Friday, June 23, 2017

Predation - Early Thoughts

Predation Wraparound Cover, copyright Monte Cook Games
So, how 'bout them dinos?

I've had the PDF of Predation for a couple weeks now, and the print for about a week. I've started the process of reading through it, and at this point, I feel like I can start speaking about my initial thoughts. A year ago, around this time, I did the same for Gods of the Fall, and if you are a regular reader of this blog you know what kind of rabbit hole I fell down with that setting. Some of you are no doubt hoping I'll tumble down a bambiraptor hole with this game. So let's get into it.

The first twelve pages are introductory. The author's intro, a setting intro, and a concept intro. We get an overview of the everything we need to know going forward. Nothing overtly revelatory, but as an appetizer it does it's job well.

Chapters three through seven are character focused. A handful of new descriptors (savage for the win!), the four Predation-customized Types (Karns, Osteons, Tecs, and Pteryxs (Pteryxes? Pterii??)), and some new Foci (or maybe Focuses, YMMV) including some reskins for existing Foci and entirely new Foci like Predates and Plays God (among others). Some new equipment and such as well. All of this is on par with what we saw in Gods of the Fall in terms of setting customization and expanded options. Chapter six is where Predation really roars...
...or maybe coos? Dino's as birds may not be a new concept but I'm old enough that it still takes a conscious paradigm adjustment at times. 
At any rate Chapter Six is all about dinosaur (and primitive mammal) companions. These aren't your usual brand of generic animal pals that add very little to the game, and even go well beyond the more capable companions we've seen in Foci like Controls Beasts and Builds Robots (or even Leads). These dino companions are essentially secondary PCs. They are in fact played by players other than their "owners" which adds a fun twist since companions are not forced to follow the instruction of their humans.
I got to playtest this at Gen Con 2016 and it was fun to ignore the companion's "poorly worded" request and do what felt natural for the creature. I think in a campaign with a good group of players this could be really great in a lot of ways.
Companions get their own stats and a mini descriptor called "Dispositions" that helps breathe life into the companions and ensure that not all companions of the same type are the same. A Clever stegosaurus and a Clumsy stegosaurus are sure to be VERY different at the table.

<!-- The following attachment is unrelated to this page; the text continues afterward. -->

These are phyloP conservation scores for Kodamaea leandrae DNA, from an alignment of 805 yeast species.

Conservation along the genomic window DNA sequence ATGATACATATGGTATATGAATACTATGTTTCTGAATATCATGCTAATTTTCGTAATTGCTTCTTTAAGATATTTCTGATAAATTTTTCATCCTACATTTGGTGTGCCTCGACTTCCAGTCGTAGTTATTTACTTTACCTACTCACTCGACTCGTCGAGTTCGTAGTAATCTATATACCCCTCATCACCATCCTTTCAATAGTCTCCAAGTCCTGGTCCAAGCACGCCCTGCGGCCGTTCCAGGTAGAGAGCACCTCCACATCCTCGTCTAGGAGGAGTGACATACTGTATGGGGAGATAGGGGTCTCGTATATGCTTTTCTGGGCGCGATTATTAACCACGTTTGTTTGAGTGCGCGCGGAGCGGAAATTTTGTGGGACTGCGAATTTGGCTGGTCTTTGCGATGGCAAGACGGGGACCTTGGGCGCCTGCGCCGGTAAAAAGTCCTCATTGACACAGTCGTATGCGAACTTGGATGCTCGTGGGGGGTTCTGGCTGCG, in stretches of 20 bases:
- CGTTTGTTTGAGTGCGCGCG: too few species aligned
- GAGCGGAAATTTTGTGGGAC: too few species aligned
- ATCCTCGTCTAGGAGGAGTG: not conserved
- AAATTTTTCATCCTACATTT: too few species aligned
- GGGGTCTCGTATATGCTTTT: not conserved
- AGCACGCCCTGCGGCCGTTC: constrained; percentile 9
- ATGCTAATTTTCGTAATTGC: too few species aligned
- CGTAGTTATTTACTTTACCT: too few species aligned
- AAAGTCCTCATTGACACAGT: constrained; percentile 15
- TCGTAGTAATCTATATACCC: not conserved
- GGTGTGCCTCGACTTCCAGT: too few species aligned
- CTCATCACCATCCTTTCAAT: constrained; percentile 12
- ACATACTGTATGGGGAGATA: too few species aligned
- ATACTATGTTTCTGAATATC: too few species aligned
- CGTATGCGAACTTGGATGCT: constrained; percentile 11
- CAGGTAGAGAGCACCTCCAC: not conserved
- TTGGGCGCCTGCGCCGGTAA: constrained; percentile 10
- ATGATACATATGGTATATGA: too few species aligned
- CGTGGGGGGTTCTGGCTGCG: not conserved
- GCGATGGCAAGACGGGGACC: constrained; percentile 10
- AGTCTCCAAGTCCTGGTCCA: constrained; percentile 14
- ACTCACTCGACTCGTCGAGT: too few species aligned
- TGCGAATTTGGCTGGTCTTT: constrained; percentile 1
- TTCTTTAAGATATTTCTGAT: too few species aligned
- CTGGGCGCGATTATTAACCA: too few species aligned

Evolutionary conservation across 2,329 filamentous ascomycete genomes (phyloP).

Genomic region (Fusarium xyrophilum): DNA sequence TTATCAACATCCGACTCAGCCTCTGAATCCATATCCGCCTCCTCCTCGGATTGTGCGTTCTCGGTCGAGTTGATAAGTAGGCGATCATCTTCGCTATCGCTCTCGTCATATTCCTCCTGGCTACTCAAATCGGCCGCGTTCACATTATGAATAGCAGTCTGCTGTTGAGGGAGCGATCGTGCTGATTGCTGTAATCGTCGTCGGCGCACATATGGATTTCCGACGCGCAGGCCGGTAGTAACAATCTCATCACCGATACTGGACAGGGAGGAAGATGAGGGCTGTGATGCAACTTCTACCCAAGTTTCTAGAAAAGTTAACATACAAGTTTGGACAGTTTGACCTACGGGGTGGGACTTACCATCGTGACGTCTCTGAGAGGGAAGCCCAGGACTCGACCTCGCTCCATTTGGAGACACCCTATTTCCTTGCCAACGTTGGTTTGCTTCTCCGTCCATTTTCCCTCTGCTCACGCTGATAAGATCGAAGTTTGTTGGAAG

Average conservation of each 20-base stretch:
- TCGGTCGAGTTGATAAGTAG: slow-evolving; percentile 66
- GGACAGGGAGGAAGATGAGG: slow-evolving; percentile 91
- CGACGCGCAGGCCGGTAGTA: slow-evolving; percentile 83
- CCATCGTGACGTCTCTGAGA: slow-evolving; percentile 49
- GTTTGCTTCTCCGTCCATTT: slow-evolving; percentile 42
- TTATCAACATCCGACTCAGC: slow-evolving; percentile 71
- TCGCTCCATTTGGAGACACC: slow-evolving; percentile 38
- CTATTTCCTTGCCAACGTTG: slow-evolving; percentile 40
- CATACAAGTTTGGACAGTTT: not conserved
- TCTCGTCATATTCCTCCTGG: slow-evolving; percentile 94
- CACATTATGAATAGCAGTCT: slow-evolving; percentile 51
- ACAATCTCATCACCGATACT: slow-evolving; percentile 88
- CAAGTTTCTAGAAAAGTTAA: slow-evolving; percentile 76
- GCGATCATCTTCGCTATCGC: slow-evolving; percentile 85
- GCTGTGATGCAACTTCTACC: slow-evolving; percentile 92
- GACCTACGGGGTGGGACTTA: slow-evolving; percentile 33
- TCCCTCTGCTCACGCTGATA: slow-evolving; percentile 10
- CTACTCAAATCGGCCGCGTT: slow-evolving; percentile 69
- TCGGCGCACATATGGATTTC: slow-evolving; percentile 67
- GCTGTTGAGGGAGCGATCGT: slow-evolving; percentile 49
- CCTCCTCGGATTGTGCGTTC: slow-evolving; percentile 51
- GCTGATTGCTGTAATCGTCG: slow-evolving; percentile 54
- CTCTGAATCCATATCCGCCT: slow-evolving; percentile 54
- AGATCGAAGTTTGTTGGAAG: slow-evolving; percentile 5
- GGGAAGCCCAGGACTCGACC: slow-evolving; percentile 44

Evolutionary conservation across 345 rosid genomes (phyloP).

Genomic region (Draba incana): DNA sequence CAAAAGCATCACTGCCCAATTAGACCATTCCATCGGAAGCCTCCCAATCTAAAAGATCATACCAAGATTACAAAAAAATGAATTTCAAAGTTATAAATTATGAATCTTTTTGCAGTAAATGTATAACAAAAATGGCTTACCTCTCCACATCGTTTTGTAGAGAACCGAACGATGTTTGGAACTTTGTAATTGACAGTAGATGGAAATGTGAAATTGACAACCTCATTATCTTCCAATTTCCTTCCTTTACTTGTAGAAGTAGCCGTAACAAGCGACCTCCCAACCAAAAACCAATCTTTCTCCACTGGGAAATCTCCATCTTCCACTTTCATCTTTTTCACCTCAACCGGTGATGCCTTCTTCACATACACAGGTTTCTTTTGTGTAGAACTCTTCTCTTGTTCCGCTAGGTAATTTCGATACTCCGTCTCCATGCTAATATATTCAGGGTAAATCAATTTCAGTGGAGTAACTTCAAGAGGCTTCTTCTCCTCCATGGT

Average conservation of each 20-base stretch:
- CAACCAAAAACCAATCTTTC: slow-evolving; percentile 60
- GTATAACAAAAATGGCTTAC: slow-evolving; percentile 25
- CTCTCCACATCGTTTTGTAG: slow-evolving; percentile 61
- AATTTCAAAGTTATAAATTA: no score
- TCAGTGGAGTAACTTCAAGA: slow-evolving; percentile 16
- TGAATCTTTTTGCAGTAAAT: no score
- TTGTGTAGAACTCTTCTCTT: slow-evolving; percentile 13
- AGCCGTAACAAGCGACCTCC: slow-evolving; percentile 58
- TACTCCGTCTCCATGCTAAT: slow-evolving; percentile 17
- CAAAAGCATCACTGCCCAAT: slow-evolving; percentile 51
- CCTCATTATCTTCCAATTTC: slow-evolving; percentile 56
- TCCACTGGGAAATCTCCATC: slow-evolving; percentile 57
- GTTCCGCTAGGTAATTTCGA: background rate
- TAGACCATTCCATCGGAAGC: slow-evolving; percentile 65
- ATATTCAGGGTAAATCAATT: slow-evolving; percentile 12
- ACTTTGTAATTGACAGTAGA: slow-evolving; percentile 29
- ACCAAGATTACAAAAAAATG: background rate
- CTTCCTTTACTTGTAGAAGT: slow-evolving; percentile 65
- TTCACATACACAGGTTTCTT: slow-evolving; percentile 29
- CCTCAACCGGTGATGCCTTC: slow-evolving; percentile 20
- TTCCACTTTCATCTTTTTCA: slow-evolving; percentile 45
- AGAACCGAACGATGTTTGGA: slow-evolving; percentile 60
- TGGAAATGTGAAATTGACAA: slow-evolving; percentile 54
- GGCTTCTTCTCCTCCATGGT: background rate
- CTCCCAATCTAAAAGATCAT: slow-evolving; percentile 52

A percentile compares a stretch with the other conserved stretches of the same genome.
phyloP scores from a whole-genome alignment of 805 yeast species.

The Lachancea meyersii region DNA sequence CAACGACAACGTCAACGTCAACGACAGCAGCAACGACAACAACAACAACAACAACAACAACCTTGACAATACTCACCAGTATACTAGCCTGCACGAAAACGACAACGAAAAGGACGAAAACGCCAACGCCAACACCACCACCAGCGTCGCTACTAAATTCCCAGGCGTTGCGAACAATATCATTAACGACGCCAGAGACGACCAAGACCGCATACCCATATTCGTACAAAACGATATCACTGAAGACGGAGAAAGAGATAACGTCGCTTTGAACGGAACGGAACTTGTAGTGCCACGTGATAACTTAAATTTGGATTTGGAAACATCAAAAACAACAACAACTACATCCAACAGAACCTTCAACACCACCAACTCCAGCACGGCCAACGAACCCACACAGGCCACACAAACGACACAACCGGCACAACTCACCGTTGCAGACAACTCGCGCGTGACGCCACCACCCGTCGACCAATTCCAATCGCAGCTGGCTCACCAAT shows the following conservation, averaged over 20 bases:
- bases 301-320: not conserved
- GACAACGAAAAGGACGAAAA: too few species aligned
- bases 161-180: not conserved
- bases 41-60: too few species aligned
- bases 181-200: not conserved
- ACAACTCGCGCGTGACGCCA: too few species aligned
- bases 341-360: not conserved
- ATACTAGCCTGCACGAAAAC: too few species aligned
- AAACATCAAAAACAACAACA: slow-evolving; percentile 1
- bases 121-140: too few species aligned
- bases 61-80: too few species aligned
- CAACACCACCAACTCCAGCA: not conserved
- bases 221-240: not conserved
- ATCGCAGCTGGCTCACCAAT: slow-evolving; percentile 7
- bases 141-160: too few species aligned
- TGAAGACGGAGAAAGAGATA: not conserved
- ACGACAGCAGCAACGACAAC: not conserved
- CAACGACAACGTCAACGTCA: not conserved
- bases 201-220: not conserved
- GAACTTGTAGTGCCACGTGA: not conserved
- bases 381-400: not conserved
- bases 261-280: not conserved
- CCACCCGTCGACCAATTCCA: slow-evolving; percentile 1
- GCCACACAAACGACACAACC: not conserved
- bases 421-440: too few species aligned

Chapters eight through eleven give us the setting of the game, the "world" of Grevakc, or North America in the late cretaceous after some heavy contamination of the time stream. I'm about halfway through this part of the book, having read the "Welcome to..." chapter, the organizations, and a good chunk of the setting's regional descriptions.

The organizations are all unique and interesting. Being a setting that is noticeably difficult to describe (it's a pre-apocalyptic, post-apocalyptic, high tech, primitive world (frankly the time travel aspects are just enabling the rest of the setting's wackiness)) each of the groups has been given a very evolved feel (haha, puns). SATI, the setting's antagonistic source of order, has lost contact with the future and as a result they are falling apart in part and parcel for instance. Leadership tries to hold things together, but even they cannot manage their own employees. The group feels very realistically like the crumbling remains of a vast corporation.

The secretive Butterflies feel to me like the boy with his finger in the dam. The flood of temporal damage is probably too late to stop, but they will try their damndest all the same to prevent irreparable damage to the history of the future. Then there is the Genesix Fellowship who seek to prove the existence and location of the Biblical Garden of Eden. It's an interesting twist in a game that leans so heavily on science (and SCIENCE!!) to toss in a group that leans on both science and faith. The idea that "Eden's" location is somehow encoded into prehistoric DNA is one that dovetails into the rest of the setting nicely and ensures plenty of story space for groups that choose to use the Fellowship in their games.

Chapters twelve and thirteen are the bestiary, and present some truly terrifying predators, some awesome modified species, and a smattering of human NPCs. I've not fully read this section yet, but I just glancing through there's a ton to like in here, both in terms of the creature and the awesome artwork.

The remaining three chapters are GM advice, cyphers, and an adventure. I read the intro to the cyphers but otherwise I have not yet completed this section of the book. I'll be sure to give it a look before I attempt to run this setting, but until then it's not a priority. Plus I'm really hoping for a chance to play in this sandbox.

I've read more of this book at this point than I had of Gods of the Fall when I wrote my early thoughts for that setting. I'm not remotely disappointed with anything I've seen so far. If the quality of the remainder of the book only meets that of what I have read, and I have no reason to assume otherwise, then I am certain that this setting will capture the hearts and minds of many a gamer in the same way that Gods of the Fall did. It remains to be seen if I am beginning a long slide down that aforementioned bambiraptor hole or not, but I'd be surprised if I wasn't still discussing this game in six months at the least.